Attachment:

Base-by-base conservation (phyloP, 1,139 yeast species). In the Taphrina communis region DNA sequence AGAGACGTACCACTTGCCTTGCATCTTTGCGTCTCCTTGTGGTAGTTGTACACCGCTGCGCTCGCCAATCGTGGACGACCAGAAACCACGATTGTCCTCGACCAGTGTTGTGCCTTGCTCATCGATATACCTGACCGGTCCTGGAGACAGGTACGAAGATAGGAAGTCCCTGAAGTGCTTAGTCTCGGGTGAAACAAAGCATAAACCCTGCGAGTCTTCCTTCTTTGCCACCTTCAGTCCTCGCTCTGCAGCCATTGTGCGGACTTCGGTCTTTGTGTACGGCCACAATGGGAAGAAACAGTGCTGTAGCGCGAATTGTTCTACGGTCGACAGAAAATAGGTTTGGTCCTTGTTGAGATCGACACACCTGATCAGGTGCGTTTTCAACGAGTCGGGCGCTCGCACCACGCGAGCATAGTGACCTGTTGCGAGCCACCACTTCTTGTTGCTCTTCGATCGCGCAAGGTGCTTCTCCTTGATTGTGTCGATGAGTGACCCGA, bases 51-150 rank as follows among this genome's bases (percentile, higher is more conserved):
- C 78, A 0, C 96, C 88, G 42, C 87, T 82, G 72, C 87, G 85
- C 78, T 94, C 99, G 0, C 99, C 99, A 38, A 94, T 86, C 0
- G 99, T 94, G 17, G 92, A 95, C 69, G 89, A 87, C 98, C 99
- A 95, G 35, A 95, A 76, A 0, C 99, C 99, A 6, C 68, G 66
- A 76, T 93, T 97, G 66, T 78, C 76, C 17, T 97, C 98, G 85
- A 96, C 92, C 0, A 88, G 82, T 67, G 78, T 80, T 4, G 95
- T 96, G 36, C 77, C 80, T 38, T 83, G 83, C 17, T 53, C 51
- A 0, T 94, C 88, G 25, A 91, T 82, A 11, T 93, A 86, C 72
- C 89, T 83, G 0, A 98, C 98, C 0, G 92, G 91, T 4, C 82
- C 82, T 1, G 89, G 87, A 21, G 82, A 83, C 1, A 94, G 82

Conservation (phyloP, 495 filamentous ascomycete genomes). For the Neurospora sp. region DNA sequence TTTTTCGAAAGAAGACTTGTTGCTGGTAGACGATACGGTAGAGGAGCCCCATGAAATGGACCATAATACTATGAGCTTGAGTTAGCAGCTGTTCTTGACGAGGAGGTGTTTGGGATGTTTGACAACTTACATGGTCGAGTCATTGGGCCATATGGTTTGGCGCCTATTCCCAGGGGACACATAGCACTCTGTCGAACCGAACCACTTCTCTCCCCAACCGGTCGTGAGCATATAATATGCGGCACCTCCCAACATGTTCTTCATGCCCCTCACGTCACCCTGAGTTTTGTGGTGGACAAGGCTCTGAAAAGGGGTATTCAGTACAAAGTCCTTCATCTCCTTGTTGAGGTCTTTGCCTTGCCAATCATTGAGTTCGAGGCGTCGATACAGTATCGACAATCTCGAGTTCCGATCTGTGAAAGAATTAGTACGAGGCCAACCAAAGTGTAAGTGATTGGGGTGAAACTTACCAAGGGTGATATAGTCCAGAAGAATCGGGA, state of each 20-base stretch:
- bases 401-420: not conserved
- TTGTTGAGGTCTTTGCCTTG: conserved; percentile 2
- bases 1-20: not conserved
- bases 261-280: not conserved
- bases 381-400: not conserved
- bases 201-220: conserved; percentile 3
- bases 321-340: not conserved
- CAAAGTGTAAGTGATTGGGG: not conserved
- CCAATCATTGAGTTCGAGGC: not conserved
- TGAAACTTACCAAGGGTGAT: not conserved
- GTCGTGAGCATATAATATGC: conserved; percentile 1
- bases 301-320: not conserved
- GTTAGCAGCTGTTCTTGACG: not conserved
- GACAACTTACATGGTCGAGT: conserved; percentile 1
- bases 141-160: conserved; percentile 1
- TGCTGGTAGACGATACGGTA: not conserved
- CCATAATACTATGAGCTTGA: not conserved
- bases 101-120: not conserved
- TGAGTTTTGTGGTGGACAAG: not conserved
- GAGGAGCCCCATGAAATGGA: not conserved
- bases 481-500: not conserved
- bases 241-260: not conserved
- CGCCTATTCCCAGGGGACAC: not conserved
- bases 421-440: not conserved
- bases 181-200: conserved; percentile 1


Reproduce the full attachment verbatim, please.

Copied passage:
Base-by-base conservation (phyloP, 1,139 yeast species). In the Taphrina communis region DNA sequence AGAGACGTACCACTTGCCTTGCATCTTTGCGTCTCCTTGTGGTAGTTGTACACCGCTGCGCTCGCCAATCGTGGACGACCAGAAACCACGATTGTCCTCGACCAGTGTTGTGCCTTGCTCATCGATATACCTGACCGGTCCTGGAGACAGGTACGAAGATAGGAAGTCCCTGAAGTGCTTAGTCTCGGGTGAAACAAAGCATAAACCCTGCGAGTCTTCCTTCTTTGCCACCTTCAGTCCTCGCTCTGCAGCCATTGTGCGGACTTCGGTCTTTGTGTACGGCCACAATGGGAAGAAACAGTGCTGTAGCGCGAATTGTTCTACGGTCGACAGAAAATAGGTTTGGTCCTTGTTGAGATCGACACACCTGATCAGGTGCGTTTTCAACGAGTCGGGCGCTCGCACCACGCGAGCATAGTGACCTGTTGCGAGCCACCACTTCTTGTTGCTCTTCGATCGCGCAAGGTGCTTCTCCTTGATTGTGTCGATGAGTGACCCGA, bases 51-150 rank as follows among this genome's bases (percentile, higher is more conserved):
- C 78, A 0, C 96, C 88, G 42, C 87, T 82, G 72, C 87, G 85
- C 78, T 94, C 99, G 0, C 99, C 99, A 38, A 94, T 86, C 0
- G 99, T 94, G 17, G 92, A 95, C 69, G 89, A 87, C 98, C 99
- A 95, G 35, A 95, A 76, A 0, C 99, C 99, A 6, C 68, G 66
- A 76, T 93, T 97, G 66, T 78, C 76, C 17, T 97, C 98, G 85
- A 96, C 92, C 0, A 88, G 82, T 67, G 78, T 80, T 4, G 95
- T 96, G 36, C 77, C 80, T 38, T 83, G 83, C 17, T 53, C 51
- A 0, T 94, C 88, G 25, A 91, T 82, A 11, T 93, A 86, C 72
- C 89, T 83, G 0, A 98, C 98, C 0, G 92, G 91, T 4, C 82
- C 82, T 1, G 89, G 87, A 21, G 82, A 83, C 1, A 94, G 82

Conservation (phyloP, 495 filamentous ascomycete genomes). For the Neurospora sp. region DNA sequence TTTTTCGAAAGAAGACTTGTTGCTGGTAGACGATACGGTAGAGGAGCCCCATGAAATGGACCATAATACTATGAGCTTGAGTTAGCAGCTGTTCTTGACGAGGAGGTGTTTGGGATGTTTGACAACTTACATGGTCGAGTCATTGGGCCATATGGTTTGGCGCCTATTCCCAGGGGACACATAGCACTCTGTCGAACCGAACCACTTCTCTCCCCAACCGGTCGTGAGCATATAATATGCGGCACCTCCCAACATGTTCTTCATGCCCCTCACGTCACCCTGAGTTTTGTGGTGGACAAGGCTCTGAAAAGGGGTATTCAGTACAAAGTCCTTCATCTCCTTGTTGAGGTCTTTGCCTTGCCAATCATTGAGTTCGAGGCGTCGATACAGTATCGACAATCTCGAGTTCCGATCTGTGAAAGAATTAGTACGAGGCCAACCAAAGTGTAAGTGATTGGGGTGAAACTTACCAAGGGTGATATAGTCCAGAAGAATCGGGA, state of each 20-base stretch:
- bases 401-420: not conserved
- TTGTTGAGGTCTTTGCCTTG: conserved; percentile 2
- bases 1-20: not conserved
- bases 261-280: not conserved
- bases 381-400: not conserved
- bases 201-220: conserved; percentile 3
- bases 321-340: not conserved
- CAAAGTGTAAGTGATTGGGG: not conserved
- CCAATCATTGAGTTCGAGGC: not conserved
- TGAAACTTACCAAGGGTGAT: not conserved
- GTCGTGAGCATATAATATGC: conserved; percentile 1
- bases 301-320: not conserved
- GTTAGCAGCTGTTCTTGACG: not conserved
- GACAACTTACATGGTCGAGT: conserved; percentile 1
- bases 141-160: conserved; percentile 1
- TGCTGGTAGACGATACGGTA: not conserved
- CCATAATACTATGAGCTTGA: not conserved
- bases 101-120: not conserved
- TGAGTTTTGTGGTGGACAAG: not conserved
- GAGGAGCCCCATGAAATGGA: not conserved
- bases 481-500: not conserved
- bases 241-260: not conserved
- CGCCTATTCCCAGGGGACAC: not conserved
- bases 421-440: not conserved
- bases 181-200: conserved; percentile 1